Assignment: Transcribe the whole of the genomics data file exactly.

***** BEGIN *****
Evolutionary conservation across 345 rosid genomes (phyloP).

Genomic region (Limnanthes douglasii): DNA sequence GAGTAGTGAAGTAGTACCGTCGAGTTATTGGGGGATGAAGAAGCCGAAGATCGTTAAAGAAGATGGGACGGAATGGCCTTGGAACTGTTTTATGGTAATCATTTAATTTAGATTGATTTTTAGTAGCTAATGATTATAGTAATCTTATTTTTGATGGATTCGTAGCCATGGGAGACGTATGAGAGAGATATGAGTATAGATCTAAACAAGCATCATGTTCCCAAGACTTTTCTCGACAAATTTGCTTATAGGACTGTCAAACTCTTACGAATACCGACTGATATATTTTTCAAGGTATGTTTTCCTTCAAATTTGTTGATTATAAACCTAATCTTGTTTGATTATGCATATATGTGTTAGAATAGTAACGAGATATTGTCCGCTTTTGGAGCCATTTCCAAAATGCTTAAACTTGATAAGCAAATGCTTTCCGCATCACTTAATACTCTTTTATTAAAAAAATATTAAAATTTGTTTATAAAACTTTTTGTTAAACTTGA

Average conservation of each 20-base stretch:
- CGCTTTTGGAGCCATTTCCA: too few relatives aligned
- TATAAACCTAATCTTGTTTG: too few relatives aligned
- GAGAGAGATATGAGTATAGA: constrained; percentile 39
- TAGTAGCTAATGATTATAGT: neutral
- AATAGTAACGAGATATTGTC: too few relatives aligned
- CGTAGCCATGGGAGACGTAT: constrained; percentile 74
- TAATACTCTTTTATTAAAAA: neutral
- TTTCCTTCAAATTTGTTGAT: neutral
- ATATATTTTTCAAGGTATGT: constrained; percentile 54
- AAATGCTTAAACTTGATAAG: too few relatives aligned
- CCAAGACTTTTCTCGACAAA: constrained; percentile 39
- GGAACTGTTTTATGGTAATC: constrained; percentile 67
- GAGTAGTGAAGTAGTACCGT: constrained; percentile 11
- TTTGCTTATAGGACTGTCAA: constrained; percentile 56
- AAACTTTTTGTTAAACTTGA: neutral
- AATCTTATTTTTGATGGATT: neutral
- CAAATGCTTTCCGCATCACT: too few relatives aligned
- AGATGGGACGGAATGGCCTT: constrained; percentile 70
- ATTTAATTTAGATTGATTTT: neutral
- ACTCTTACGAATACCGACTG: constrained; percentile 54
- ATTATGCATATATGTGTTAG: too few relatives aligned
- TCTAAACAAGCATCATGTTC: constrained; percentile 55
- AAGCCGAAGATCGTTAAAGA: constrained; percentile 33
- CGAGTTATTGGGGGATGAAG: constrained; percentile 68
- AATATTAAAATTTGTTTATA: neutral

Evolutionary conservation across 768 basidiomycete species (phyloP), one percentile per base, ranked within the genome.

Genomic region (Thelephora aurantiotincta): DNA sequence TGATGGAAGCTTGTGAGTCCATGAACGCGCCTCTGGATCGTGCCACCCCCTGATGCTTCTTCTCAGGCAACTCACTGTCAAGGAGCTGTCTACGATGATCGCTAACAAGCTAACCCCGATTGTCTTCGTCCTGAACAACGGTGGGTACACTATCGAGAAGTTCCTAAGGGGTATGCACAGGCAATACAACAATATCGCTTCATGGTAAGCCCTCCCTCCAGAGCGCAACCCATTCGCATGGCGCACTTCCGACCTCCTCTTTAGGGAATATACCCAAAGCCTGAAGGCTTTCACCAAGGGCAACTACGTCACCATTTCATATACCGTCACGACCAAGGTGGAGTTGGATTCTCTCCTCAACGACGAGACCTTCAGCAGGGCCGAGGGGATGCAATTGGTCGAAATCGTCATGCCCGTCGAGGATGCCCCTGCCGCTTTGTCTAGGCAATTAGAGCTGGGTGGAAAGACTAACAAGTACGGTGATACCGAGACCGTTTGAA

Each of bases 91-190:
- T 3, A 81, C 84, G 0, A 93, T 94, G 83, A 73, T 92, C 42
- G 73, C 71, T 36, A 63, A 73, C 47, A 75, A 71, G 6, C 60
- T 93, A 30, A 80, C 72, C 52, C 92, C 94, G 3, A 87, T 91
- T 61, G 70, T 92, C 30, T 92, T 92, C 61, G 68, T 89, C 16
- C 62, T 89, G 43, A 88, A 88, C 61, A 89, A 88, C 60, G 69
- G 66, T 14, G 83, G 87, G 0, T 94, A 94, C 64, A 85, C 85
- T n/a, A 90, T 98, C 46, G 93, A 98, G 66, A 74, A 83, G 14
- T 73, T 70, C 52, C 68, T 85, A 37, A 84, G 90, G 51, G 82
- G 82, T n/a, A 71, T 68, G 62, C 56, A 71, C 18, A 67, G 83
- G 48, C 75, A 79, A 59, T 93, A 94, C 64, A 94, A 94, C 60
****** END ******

Evolutionary conservation across 345 rosid genomes (phyloP).

Genomic region (Limnanthes douglasii): DNA sequence GAGTAGTGAAGTAGTACCGTCGAGTTATTGGGGGATGAAGAAGCCGAAGATCGTTAAAGAAGATGGGACGGAATGGCCTTGGAACTGTTTTATGGTAATCATTTAATTTAGATTGATTTTTAGTAGCTAATGATTATAGTAATCTTATTTTTGATGGATTCGTAGCCATGGGAGACGTATGAGAGAGATATGAGTATAGATCTAAACAAGCATCATGTTCCCAAGACTTTTCTCGACAAATTTGCTTATAGGACTGTCAAACTCTTACGAATACCGACTGATATATTTTTCAAGGTATGTTTTCCTTCAAATTTGTTGATTATAAACCTAATCTTGTTTGATTATGCATATATGTGTTAGAATAGTAACGAGATATTGTCCGCTTTTGGAGCCATTTCCAAAATGCTTAAACTTGATAAGCAAATGCTTTCCGCATCACTTAATACTCTTTTATTAAAAAAATATTAAAATTTGTTTATAAAACTTTTTGTTAAACTTGA

Average conservation of each 20-base stretch:
- CGCTTTTGGAGCCATTTCCA: too few relatives aligned
- TATAAACCTAATCTTGTTTG: too few relatives aligned
- GAGAGAGATATGAGTATAGA: constrained; percentile 39
- TAGTAGCTAATGATTATAGT: neutral
- AATAGTAACGAGATATTGTC: too few relatives aligned
- CGTAGCCATGGGAGACGTAT: constrained; percentile 74
- TAATACTCTTTTATTAAAAA: neutral
- TTTCCTTCAAATTTGTTGAT: neutral
- ATATATTTTTCAAGGTATGT: constrained; percentile 54
- AAATGCTTAAACTTGATAAG: too few relatives aligned
- CCAAGACTTTTCTCGACAAA: constrained; percentile 39
- GGAACTGTTTTATGGTAATC: constrained; percentile 67
- GAGTAGTGAAGTAGTACCGT: constrained; percentile 11
- TTTGCTTATAGGACTGTCAA: constrained; percentile 56
- AAACTTTTTGTTAAACTTGA: neutral
- AATCTTATTTTTGATGGATT: neutral
- CAAATGCTTTCCGCATCACT: too few relatives aligned
- AGATGGGACGGAATGGCCTT: constrained; percentile 70
- ATTTAATTTAGATTGATTTT: neutral
- ACTCTTACGAATACCGACTG: constrained; percentile 54
- ATTATGCATATATGTGTTAG: too few relatives aligned
- TCTAAACAAGCATCATGTTC: constrained; percentile 55
- AAGCCGAAGATCGTTAAAGA: constrained; percentile 33
- CGAGTTATTGGGGGATGAAG: constrained; percentile 68
- AATATTAAAATTTGTTTATA: neutral

Evolutionary conservation across 768 basidiomycete species (phyloP), one percentile per base, ranked within the genome.

Genomic region (Thelephora aurantiotincta): DNA sequence TGATGGAAGCTTGTGAGTCCATGAACGCGCCTCTGGATCGTGCCACCCCCTGATGCTTCTTCTCAGGCAACTCACTGTCAAGGAGCTGTCTACGATGATCGCTAACAAGCTAACCCCGATTGTCTTCGTCCTGAACAACGGTGGGTACACTATCGAGAAGTTCCTAAGGGGTATGCACAGGCAATACAACAATATCGCTTCATGGTAAGCCCTCCCTCCAGAGCGCAACCCATTCGCATGGCGCACTTCCGACCTCCTCTTTAGGGAATATACCCAAAGCCTGAAGGCTTTCACCAAGGGCAACTACGTCACCATTTCATATACCGTCACGACCAAGGTGGAGTTGGATTCTCTCCTCAACGACGAGACCTTCAGCAGGGCCGAGGGGATGCAATTGGTCGAAATCGTCATGCCCGTCGAGGATGCCCCTGCCGCTTTGTCTAGGCAATTAGAGCTGGGTGGAAAGACTAACAAGTACGGTGATACCGAGACCGTTTGAA

Each of bases 91-190:
- T 3, A 81, C 84, G 0, A 93, T 94, G 83, A 73, T 92, C 42
- G 73, C 71, T 36, A 63, A 73, C 47, A 75, A 71, G 6, C 60
- T 93, A 30, A 80, C 72, C 52, C 92, C 94, G 3, A 87, T 91
- T 61, G 70, T 92, C 30, T 92, T 92, C 61, G 68, T 89, C 16
- C 62, T 89, G 43, A 88, A 88, C 61, A 89, A 88, C 60, G 69
- G 66, T 14, G 83, G 87, G 0, T 94, A 94, C 64, A 85, C 85
- T n/a, A 90, T 98, C 46, G 93, A 98, G 66, A 74, A 83, G 14
- T 73, T 70, C 52, C 68, T 85, A 37, A 84, G 90, G 51, G 82
- G 82, T n/a, A 71, T 68, G 62, C 56, A 71, C 18, A 67, G 83
- G 48, C 75, A 79, A 59, T 93, A 94, C 64, A 94, A 94, C 60